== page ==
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Senior Living Diet and Nutrition

March 30, 2018 developer Comments

senior living“You are what you eat” is something that we have heard many times, but it is more meaningful as we get older. As we age, our metabolism slows down, and our caloric needs may decrease, which is why it is crucial that the food we consume should provide the proper nutrition to our bodies.

Tips for better nutrition:

?Select a clean diet based on fresh fruit, vegetables, whole grains and lean protein.

?Choose your carbs carefully – for example, multi-grain bread over white bread, brown rice over white rice, sweet potatoes over white potatoes.

?Whenever possible, have fresh fruit instead of pastries and ice cream. Berries with a little light whipped cream make a light and elegant dessert.

?Read the ingredients carefully, and monitor your sugar and sodium levels.

?Avoid soft drinks and fruit juice, both of which are full of sugar. Instead, drink plenty of water. If you are very active or live in a warm climate, you will require more water than if you are sedentary.

?Add fiber to your daily diet. Psyllium husks (the active ingredient in Metamucil) will prevent constipation, contribute to a feeling a fullness (which may help you eat less), helps treat diarrhea, can lower cholesterol and blood sugar level.

?If your budget allows, buy organic fruit, vegetables, eggs, milk, and meat.

?Take a multi-vitamin daily.

Cooking your food in a healthy way:

?Instead of breading and frying meat, marinate it for an hour or so in a mixture of lemon juice, olive oil, herbs, and chopped garlic, and grill, broil or bake.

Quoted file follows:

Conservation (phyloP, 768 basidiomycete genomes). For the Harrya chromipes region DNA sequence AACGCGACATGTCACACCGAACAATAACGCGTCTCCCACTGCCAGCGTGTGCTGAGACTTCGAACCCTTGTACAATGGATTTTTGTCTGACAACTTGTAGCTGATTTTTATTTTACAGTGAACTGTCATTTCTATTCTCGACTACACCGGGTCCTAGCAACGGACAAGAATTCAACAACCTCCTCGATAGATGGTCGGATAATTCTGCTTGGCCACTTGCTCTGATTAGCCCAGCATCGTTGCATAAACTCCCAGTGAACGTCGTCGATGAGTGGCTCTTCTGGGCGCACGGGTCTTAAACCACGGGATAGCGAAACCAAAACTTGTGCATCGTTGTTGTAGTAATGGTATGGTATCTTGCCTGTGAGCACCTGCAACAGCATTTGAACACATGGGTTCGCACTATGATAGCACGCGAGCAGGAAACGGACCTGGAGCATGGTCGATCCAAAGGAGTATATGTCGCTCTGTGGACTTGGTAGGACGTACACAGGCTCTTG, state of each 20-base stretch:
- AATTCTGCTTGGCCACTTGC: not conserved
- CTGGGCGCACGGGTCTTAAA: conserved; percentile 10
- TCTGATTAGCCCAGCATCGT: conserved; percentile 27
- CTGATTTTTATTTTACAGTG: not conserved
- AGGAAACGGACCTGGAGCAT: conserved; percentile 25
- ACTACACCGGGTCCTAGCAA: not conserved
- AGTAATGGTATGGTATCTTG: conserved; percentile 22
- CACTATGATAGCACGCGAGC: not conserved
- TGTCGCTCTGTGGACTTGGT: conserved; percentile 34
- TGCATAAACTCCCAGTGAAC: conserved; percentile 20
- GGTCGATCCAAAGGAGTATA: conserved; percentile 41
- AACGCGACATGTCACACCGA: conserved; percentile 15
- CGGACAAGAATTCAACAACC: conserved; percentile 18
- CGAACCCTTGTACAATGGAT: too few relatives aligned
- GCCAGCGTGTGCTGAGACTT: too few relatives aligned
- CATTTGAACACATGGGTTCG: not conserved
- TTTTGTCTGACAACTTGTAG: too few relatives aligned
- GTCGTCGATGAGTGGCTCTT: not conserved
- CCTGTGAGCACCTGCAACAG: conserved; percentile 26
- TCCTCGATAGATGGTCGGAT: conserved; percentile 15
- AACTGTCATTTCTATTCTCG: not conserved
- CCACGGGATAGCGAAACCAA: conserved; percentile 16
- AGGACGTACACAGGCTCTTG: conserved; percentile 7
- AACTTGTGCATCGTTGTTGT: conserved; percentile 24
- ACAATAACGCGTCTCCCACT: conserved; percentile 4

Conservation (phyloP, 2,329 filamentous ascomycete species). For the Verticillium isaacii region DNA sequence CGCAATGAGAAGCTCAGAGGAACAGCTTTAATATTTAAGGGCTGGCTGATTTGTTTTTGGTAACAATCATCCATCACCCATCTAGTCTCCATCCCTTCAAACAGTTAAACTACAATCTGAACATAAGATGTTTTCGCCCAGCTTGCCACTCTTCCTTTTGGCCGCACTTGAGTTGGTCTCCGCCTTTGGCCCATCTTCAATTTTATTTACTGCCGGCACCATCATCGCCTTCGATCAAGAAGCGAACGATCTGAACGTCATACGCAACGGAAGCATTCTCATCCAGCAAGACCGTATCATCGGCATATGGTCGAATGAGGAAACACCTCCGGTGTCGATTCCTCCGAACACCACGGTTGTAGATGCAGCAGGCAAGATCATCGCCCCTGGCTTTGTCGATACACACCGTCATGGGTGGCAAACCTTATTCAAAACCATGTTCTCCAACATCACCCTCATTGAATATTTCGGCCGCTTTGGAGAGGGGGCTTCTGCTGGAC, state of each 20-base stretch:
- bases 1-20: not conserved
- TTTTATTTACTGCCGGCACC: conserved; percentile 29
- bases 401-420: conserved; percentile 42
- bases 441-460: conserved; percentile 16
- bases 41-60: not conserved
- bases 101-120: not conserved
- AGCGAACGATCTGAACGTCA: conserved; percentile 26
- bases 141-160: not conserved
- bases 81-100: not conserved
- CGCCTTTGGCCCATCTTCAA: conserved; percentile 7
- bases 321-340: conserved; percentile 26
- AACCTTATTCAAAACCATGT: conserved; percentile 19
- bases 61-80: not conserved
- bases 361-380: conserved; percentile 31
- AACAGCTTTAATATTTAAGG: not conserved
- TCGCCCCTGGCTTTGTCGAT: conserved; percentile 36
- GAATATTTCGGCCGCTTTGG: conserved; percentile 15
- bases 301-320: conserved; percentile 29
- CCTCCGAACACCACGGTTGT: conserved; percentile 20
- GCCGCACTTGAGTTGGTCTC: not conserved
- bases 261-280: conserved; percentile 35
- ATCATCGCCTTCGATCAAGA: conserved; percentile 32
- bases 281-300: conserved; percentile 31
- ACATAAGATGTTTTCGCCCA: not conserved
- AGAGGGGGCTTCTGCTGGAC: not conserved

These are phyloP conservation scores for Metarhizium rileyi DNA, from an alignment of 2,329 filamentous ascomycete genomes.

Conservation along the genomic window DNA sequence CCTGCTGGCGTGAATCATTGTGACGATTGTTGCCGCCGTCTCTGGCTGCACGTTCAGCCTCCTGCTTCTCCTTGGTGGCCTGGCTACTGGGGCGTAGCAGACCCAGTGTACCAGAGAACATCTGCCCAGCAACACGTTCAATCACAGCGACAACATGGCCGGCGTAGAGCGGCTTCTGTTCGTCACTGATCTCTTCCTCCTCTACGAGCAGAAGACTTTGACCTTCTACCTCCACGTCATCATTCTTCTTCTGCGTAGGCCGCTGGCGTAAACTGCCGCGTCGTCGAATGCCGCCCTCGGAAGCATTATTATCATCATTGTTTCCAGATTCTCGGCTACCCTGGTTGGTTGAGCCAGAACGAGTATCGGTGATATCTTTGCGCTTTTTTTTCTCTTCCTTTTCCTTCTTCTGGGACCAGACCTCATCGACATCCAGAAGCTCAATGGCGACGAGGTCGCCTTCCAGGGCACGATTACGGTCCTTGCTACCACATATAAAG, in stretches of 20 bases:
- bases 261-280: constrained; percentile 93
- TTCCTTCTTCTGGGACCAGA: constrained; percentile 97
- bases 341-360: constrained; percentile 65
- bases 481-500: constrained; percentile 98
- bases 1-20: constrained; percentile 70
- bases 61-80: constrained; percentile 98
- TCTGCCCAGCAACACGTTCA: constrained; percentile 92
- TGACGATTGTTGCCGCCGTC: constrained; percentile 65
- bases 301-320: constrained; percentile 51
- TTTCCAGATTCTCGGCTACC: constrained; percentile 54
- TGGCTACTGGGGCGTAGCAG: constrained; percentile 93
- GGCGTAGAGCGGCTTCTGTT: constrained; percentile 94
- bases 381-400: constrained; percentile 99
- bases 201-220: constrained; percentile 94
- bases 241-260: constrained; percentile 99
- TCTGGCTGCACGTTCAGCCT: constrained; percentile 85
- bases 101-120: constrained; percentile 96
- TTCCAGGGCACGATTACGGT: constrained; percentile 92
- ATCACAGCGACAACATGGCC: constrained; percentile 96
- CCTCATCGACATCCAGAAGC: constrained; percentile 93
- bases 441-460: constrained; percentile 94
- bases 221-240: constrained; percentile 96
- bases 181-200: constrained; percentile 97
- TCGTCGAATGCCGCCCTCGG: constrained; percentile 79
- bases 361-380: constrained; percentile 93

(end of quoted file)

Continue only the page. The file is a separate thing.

?Steam some broccoli and cauliflower, or sauté them for a few minutes with chopped red peppers and garlic for a healthy side dish.

?Use healthy fats, such as olive oil, avocados, salmon, walnuts, and avoid animal fats like bacon, sausage, pre-packaged deli meat.

Weight Loss

People who want to lose weight should reduce their current calorie intake by 500 to 1,000 calories daily, according to the Centers for Disease Control and Prevention. One pound equals 3,500 calories. Losing one to two pounds per week is safe but effective for long-term success, notes the CDC.

In order to know how many calories you are reducing, track all your food intake in a food journal, either an old-fashioned paper one, or an online food journal such as MyFitnessPal. An online version has access to a whole database of foods, and will help you keep track of vitamins and macronutrients in addition to calories.

Stay active for at least 20 minutes a day to keep your heart healthy and burn additional calories.

Most importantly, do things that make you happy and that you enjoy. Spend time with people you like, and make a list of things you want to accomplish every day. You only have one body, take excellent care of it!


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